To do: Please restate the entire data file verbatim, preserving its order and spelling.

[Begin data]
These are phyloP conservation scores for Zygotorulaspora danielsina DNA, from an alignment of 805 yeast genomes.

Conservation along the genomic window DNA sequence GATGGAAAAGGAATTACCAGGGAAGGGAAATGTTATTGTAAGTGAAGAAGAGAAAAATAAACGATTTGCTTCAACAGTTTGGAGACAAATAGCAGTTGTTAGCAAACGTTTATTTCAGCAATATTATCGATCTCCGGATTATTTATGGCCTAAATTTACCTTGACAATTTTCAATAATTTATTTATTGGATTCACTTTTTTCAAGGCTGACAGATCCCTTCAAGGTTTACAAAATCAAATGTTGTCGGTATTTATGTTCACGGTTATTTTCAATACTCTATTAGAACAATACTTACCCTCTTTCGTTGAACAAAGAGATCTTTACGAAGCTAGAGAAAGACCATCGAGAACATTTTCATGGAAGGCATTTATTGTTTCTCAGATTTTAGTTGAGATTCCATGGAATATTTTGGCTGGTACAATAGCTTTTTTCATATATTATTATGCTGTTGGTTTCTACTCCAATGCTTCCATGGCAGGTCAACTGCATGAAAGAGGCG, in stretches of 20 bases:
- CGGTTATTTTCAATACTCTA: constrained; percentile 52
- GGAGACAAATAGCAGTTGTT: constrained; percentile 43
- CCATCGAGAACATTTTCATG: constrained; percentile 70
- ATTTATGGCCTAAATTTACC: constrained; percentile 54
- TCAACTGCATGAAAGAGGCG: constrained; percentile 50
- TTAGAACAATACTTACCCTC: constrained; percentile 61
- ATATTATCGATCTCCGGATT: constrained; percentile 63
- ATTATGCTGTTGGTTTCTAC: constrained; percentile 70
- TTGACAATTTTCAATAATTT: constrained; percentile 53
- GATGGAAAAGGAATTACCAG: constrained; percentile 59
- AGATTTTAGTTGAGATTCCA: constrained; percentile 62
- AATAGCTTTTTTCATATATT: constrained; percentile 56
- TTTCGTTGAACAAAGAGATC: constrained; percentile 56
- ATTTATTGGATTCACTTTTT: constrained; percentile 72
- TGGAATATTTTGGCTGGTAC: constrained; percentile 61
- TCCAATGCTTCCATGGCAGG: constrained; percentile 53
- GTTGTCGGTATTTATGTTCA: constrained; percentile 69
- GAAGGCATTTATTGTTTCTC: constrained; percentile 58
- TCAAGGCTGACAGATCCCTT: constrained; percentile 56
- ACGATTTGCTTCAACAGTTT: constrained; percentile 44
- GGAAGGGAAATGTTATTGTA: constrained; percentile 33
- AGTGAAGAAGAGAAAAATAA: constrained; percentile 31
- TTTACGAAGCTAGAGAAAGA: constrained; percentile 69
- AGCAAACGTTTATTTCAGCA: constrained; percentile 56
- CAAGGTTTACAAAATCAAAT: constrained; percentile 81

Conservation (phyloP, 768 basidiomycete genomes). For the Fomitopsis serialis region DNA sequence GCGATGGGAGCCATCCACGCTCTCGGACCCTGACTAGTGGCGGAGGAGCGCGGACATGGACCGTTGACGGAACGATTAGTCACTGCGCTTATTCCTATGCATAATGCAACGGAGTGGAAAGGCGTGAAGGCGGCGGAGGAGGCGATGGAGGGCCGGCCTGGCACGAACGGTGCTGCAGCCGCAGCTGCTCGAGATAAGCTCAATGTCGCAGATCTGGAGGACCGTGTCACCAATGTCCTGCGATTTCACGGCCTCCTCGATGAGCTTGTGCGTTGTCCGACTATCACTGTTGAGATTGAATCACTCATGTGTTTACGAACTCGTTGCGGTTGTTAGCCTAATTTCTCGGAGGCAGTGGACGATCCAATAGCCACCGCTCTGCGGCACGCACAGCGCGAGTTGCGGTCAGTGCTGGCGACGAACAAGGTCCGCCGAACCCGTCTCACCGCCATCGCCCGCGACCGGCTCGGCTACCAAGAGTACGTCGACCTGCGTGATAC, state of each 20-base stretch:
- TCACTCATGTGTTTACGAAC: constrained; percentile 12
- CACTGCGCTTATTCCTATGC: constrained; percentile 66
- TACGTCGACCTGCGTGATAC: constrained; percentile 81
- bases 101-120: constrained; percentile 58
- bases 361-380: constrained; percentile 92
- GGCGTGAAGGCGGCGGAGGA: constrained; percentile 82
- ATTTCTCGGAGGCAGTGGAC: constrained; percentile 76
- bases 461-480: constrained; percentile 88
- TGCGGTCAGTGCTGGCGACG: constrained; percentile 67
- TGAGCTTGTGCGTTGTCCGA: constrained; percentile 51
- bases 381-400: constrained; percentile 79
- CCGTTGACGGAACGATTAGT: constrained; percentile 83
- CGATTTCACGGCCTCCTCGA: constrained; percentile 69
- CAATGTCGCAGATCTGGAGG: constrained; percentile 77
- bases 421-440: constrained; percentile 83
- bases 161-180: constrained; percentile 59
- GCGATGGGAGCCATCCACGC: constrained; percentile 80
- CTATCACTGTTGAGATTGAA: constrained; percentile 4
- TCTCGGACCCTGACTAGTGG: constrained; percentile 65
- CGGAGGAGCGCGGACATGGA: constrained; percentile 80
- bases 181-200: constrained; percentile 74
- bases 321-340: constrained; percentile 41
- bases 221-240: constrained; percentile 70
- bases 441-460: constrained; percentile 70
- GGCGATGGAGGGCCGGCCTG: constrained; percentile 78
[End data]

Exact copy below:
These are phyloP conservation scores for Zygotorulaspora danielsina DNA, from an alignment of 805 yeast genomes.

Conservation along the genomic window DNA sequence GATGGAAAAGGAATTACCAGGGAAGGGAAATGTTATTGTAAGTGAAGAAGAGAAAAATAAACGATTTGCTTCAACAGTTTGGAGACAAATAGCAGTTGTTAGCAAACGTTTATTTCAGCAATATTATCGATCTCCGGATTATTTATGGCCTAAATTTACCTTGACAATTTTCAATAATTTATTTATTGGATTCACTTTTTTCAAGGCTGACAGATCCCTTCAAGGTTTACAAAATCAAATGTTGTCGGTATTTATGTTCACGGTTATTTTCAATACTCTATTAGAACAATACTTACCCTCTTTCGTTGAACAAAGAGATCTTTACGAAGCTAGAGAAAGACCATCGAGAACATTTTCATGGAAGGCATTTATTGTTTCTCAGATTTTAGTTGAGATTCCATGGAATATTTTGGCTGGTACAATAGCTTTTTTCATATATTATTATGCTGTTGGTTTCTACTCCAATGCTTCCATGGCAGGTCAACTGCATGAAAGAGGCG, in stretches of 20 bases:
- CGGTTATTTTCAATACTCTA: constrained; percentile 52
- GGAGACAAATAGCAGTTGTT: constrained; percentile 43
- CCATCGAGAACATTTTCATG: constrained; percentile 70
- ATTTATGGCCTAAATTTACC: constrained; percentile 54
- TCAACTGCATGAAAGAGGCG: constrained; percentile 50
- TTAGAACAATACTTACCCTC: constrained; percentile 61
- ATATTATCGATCTCCGGATT: constrained; percentile 63
- ATTATGCTGTTGGTTTCTAC: constrained; percentile 70
- TTGACAATTTTCAATAATTT: constrained; percentile 53
- GATGGAAAAGGAATTACCAG: constrained; percentile 59
- AGATTTTAGTTGAGATTCCA: constrained; percentile 62
- AATAGCTTTTTTCATATATT: constrained; percentile 56
- TTTCGTTGAACAAAGAGATC: constrained; percentile 56
- ATTTATTGGATTCACTTTTT: constrained; percentile 72
- TGGAATATTTTGGCTGGTAC: constrained; percentile 61
- TCCAATGCTTCCATGGCAGG: constrained; percentile 53
- GTTGTCGGTATTTATGTTCA: constrained; percentile 69
- GAAGGCATTTATTGTTTCTC: constrained; percentile 58
- TCAAGGCTGACAGATCCCTT: constrained; percentile 56
- ACGATTTGCTTCAACAGTTT: constrained; percentile 44
- GGAAGGGAAATGTTATTGTA: constrained; percentile 33
- AGTGAAGAAGAGAAAAATAA: constrained; percentile 31
- TTTACGAAGCTAGAGAAAGA: constrained; percentile 69
- AGCAAACGTTTATTTCAGCA: constrained; percentile 56
- CAAGGTTTACAAAATCAAAT: constrained; percentile 81

Conservation (phyloP, 768 basidiomycete genomes). For the Fomitopsis serialis region DNA sequence GCGATGGGAGCCATCCACGCTCTCGGACCCTGACTAGTGGCGGAGGAGCGCGGACATGGACCGTTGACGGAACGATTAGTCACTGCGCTTATTCCTATGCATAATGCAACGGAGTGGAAAGGCGTGAAGGCGGCGGAGGAGGCGATGGAGGGCCGGCCTGGCACGAACGGTGCTGCAGCCGCAGCTGCTCGAGATAAGCTCAATGTCGCAGATCTGGAGGACCGTGTCACCAATGTCCTGCGATTTCACGGCCTCCTCGATGAGCTTGTGCGTTGTCCGACTATCACTGTTGAGATTGAATCACTCATGTGTTTACGAACTCGTTGCGGTTGTTAGCCTAATTTCTCGGAGGCAGTGGACGATCCAATAGCCACCGCTCTGCGGCACGCACAGCGCGAGTTGCGGTCAGTGCTGGCGACGAACAAGGTCCGCCGAACCCGTCTCACCGCCATCGCCCGCGACCGGCTCGGCTACCAAGAGTACGTCGACCTGCGTGATAC, state of each 20-base stretch:
- TCACTCATGTGTTTACGAAC: constrained; percentile 12
- CACTGCGCTTATTCCTATGC: constrained; percentile 66
- TACGTCGACCTGCGTGATAC: constrained; percentile 81
- bases 101-120: constrained; percentile 58
- bases 361-380: constrained; percentile 92
- GGCGTGAAGGCGGCGGAGGA: constrained; percentile 82
- ATTTCTCGGAGGCAGTGGAC: constrained; percentile 76
- bases 461-480: constrained; percentile 88
- TGCGGTCAGTGCTGGCGACG: constrained; percentile 67
- TGAGCTTGTGCGTTGTCCGA: constrained; percentile 51
- bases 381-400: constrained; percentile 79
- CCGTTGACGGAACGATTAGT: constrained; percentile 83
- CGATTTCACGGCCTCCTCGA: constrained; percentile 69
- CAATGTCGCAGATCTGGAGG: constrained; percentile 77
- bases 421-440: constrained; percentile 83
- bases 161-180: constrained; percentile 59
- GCGATGGGAGCCATCCACGC: constrained; percentile 80
- CTATCACTGTTGAGATTGAA: constrained; percentile 4
- TCTCGGACCCTGACTAGTGG: constrained; percentile 65
- CGGAGGAGCGCGGACATGGA: constrained; percentile 80
- bases 181-200: constrained; percentile 74
- bases 321-340: constrained; percentile 41
- bases 221-240: constrained; percentile 70
- bases 441-460: constrained; percentile 70
- GGCGATGGAGGGCCGGCCTG: constrained; percentile 78